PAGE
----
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Top infectious disease researcher says 'risk is real' for Ebola to become airborne


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(NaturalNews) There is a very real risk that Ebola could become an airborne disease, according to a recent New York Times editorial by Michael Osterholm, director of the Center for Infectious Disease Research and Policy at the University of Minnesota.

"The... possibility is one that virologists are loath to discuss openly but are definitely considering in private: that an Ebola virus could mutate to become transmissible through the air," he wrote.

Although virologists and public health officials have been discussing such a possibility privately, Osterholm said, they have been reluctant to say anything publicly for fear of inducing hysteria.

"They don't want to be accused of screaming 'Fire!' in a crowded theater -- as I'm sure some will accuse me of doing," Osterholm wrote. "But the risk is real, and until we consider it, the world will not be prepared to do what is necessary to end the epidemic."

Airborne in lab tests?

The ongoing Ebola outbreak in West Africa is the worst ever seen since the disease was first identified in 1976. Over the last six months, nearly 5,000 people have been infected and more than 2,400 have died. The disease is spreading so rapidly that the World Health Organization has warned that Guinea, Nigeria and Sierra Leone may each be seeing thousands of new cases per week by the beginning of October.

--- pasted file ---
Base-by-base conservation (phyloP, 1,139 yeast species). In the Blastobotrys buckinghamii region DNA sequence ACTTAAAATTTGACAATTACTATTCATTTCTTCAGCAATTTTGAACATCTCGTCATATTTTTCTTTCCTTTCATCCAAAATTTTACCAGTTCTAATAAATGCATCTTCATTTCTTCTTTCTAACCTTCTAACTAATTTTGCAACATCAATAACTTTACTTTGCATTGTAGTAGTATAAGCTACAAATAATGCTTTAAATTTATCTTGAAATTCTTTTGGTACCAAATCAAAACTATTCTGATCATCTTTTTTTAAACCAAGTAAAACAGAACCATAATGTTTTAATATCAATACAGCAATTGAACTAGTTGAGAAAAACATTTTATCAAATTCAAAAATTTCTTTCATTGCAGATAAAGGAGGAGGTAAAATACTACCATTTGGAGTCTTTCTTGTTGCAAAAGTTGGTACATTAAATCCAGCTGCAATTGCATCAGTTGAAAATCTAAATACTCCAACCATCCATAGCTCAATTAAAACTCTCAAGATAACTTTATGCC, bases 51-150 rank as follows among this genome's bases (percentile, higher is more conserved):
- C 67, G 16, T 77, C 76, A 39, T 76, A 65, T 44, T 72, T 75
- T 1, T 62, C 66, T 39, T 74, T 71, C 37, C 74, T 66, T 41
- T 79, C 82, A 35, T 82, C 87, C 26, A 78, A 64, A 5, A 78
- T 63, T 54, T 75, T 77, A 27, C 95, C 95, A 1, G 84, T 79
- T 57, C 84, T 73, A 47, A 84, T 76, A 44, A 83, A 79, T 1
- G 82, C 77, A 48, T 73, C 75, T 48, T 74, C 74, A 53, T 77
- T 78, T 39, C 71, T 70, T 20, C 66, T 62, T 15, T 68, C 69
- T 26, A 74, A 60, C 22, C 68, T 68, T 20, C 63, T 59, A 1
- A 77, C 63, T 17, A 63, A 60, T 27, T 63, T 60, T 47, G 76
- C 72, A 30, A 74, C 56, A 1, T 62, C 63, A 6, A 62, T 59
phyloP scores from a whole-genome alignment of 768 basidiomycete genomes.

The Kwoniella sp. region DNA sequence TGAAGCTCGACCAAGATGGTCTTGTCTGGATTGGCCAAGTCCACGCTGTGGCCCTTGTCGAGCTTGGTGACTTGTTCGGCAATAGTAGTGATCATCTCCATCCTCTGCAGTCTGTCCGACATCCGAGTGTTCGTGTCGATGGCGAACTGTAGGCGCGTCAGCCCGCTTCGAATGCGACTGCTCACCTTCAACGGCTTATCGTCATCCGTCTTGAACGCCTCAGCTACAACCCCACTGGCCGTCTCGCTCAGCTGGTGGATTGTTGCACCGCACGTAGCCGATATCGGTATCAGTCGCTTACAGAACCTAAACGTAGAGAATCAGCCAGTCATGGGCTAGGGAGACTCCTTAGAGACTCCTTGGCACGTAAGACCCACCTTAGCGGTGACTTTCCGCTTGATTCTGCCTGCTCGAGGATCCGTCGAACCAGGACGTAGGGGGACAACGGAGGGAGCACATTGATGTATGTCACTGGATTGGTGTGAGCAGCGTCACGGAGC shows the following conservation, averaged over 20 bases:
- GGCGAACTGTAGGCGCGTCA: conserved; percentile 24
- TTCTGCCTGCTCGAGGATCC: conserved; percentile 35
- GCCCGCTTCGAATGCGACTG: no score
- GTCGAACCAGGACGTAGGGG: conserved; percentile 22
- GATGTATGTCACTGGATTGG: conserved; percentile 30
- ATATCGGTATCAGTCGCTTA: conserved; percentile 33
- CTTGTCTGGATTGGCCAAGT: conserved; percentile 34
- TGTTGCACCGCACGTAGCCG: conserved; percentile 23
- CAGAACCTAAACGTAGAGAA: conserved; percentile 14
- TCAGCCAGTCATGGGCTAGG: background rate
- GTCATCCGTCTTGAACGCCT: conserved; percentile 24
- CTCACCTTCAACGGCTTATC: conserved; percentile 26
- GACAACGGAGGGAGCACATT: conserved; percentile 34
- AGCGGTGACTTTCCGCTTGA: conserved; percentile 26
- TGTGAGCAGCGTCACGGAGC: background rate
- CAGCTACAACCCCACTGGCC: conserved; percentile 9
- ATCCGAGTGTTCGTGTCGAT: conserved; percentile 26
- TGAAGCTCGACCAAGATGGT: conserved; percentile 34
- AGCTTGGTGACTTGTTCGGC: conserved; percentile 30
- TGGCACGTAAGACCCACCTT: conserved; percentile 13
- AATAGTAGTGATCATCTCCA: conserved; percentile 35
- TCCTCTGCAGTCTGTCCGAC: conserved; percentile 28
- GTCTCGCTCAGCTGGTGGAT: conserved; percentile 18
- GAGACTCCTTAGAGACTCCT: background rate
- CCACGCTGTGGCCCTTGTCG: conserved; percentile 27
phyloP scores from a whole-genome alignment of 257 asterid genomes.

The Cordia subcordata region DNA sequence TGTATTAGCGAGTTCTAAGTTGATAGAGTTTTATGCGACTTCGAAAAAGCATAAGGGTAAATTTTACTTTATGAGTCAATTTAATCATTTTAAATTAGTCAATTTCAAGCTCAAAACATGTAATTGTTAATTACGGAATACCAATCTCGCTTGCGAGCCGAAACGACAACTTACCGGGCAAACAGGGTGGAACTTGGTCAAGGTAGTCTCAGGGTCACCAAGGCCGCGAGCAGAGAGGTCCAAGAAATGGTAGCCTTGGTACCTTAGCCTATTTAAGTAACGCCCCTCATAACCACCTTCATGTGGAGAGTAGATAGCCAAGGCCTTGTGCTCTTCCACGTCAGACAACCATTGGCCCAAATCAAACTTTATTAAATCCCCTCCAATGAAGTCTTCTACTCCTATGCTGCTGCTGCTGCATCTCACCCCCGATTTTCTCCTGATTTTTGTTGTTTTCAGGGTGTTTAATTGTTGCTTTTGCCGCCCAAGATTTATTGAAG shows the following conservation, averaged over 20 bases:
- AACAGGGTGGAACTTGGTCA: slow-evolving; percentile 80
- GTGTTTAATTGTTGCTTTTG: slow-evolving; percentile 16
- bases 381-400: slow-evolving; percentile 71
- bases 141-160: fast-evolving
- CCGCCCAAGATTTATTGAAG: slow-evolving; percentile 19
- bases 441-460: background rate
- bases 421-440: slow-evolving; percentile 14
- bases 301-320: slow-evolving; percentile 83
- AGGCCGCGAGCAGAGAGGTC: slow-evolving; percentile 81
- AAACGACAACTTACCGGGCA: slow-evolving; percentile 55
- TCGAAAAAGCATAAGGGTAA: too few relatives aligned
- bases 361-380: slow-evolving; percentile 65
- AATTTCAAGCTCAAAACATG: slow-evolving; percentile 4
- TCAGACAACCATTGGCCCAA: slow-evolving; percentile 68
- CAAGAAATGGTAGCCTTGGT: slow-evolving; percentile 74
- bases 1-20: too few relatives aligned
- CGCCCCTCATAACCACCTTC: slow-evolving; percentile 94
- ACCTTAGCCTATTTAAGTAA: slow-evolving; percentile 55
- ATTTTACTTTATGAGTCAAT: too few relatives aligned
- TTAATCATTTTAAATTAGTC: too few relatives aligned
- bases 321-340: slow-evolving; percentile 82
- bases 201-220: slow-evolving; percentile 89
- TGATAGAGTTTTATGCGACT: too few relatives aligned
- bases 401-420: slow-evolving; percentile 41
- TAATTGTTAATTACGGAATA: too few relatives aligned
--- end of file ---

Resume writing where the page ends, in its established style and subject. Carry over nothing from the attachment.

At present, the Ebola virus is transmitted only via close contact with bodily fluids such as blood, vomit and diarrhea. But viruses mutate so rapidly, Osterholm said, that the strain infecting people in West Africa now may already be significantly different genetically from what it was at the beginning of the outbreak.

Such mutations could lead to a change in the way the virus is transmitted, he said.

"If certain mutations occurred, it would mean that just breathing would put one at risk of contracting Ebola," he wrote.

In support of his concern, Osterholm cites a 2012 laboratory study, in which the same strain of Ebola currently wreaking havoc in West Africa was able to pass directly between pigs and monkeys via the air alone. The virus was not observed passing directly between monkeys via airborne transmission, however.

David Heymann, chair of the United Kingdom's Health Protection Agency, expressed skepticism that Ebola is likely to develop a radically new transmission method but admitted that it is possible. Scientists simply do not understand viral genetics well enough to rule the possibility out, he said, or to predict how the virus is likely to mutate over time.

Urgent action needed

Olsterholm and Heymann agree that the current outbreak urgently needs to be contained. In his editorial, Osterholm calls upon the United Nations to mobilize the resources necessary to "smother this epidemic."

Heymann said that, although the current outbreak is unusual in that it is spreading primarily through communities rather than through hospitals, the same techniques used to contain previous outbreaks should still be effective.

"The first thing to do is isolate any patient with the virus, and get them to hospital, while ensuring healthworkers are protected," Heymann said. "The second is contact tracing, to identify those at risk."

"And the third thing to help combat the virus is community empowerment, helping people understand how it spreads and how to stop it spreading," he said.

The same week that Olsterholm's editorial was published, researchers from Oxford University announced the results of a study finding that the risk of new Ebola outbreaks is much greater than previously thought.

Based on new evaluations of areas where humans are likely to come in contact with infected wildlife, animals could cause outbreaks in 22 different countries and threaten 22 million people.

To learn more about how to prepare for a potential Ebola crisis here in the U.S., be sure to check out the Natural News BioDefense.com resource:






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